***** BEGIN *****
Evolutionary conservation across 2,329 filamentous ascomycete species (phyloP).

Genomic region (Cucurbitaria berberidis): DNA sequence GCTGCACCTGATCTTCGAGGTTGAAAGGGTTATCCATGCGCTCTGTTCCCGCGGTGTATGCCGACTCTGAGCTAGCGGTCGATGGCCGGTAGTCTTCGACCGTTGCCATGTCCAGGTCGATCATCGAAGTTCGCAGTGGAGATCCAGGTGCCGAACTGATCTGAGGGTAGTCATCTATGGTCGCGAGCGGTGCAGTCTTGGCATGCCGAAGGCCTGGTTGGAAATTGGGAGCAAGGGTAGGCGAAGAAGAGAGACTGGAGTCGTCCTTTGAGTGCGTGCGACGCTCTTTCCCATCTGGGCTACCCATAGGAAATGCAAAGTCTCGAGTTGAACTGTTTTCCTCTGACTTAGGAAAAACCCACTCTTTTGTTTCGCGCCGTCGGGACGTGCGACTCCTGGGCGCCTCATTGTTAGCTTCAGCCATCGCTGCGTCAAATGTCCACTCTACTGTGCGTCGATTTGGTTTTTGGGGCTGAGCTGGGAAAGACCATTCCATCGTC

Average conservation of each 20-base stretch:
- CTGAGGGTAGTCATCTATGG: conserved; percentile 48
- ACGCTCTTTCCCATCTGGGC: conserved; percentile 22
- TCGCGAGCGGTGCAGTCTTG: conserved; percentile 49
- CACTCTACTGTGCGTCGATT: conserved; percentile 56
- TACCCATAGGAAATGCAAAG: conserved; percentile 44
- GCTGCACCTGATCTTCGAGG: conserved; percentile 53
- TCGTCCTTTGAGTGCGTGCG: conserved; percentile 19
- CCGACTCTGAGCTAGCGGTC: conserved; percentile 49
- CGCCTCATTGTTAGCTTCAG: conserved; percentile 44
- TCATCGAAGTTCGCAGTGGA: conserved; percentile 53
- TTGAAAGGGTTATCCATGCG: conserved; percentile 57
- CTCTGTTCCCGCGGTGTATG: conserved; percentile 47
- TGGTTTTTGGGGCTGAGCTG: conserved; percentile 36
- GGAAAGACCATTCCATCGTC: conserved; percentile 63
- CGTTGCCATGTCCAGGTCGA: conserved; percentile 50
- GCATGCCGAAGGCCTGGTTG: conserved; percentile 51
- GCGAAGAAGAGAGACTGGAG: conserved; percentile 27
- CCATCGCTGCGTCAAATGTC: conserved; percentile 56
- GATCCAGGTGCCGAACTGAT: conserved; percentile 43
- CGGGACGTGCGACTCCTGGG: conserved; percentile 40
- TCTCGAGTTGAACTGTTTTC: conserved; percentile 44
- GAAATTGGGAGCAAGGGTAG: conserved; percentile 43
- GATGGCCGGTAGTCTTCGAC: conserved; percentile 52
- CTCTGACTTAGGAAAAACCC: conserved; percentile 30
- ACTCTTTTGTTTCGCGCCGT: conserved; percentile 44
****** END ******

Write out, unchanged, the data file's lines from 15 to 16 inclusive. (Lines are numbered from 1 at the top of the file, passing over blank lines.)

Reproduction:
- CTCTGTTCCCGCGGTGTATG: conserved; percentile 47
- TGGTTTTTGGGGCTGAGCTG: conserved; percentile 36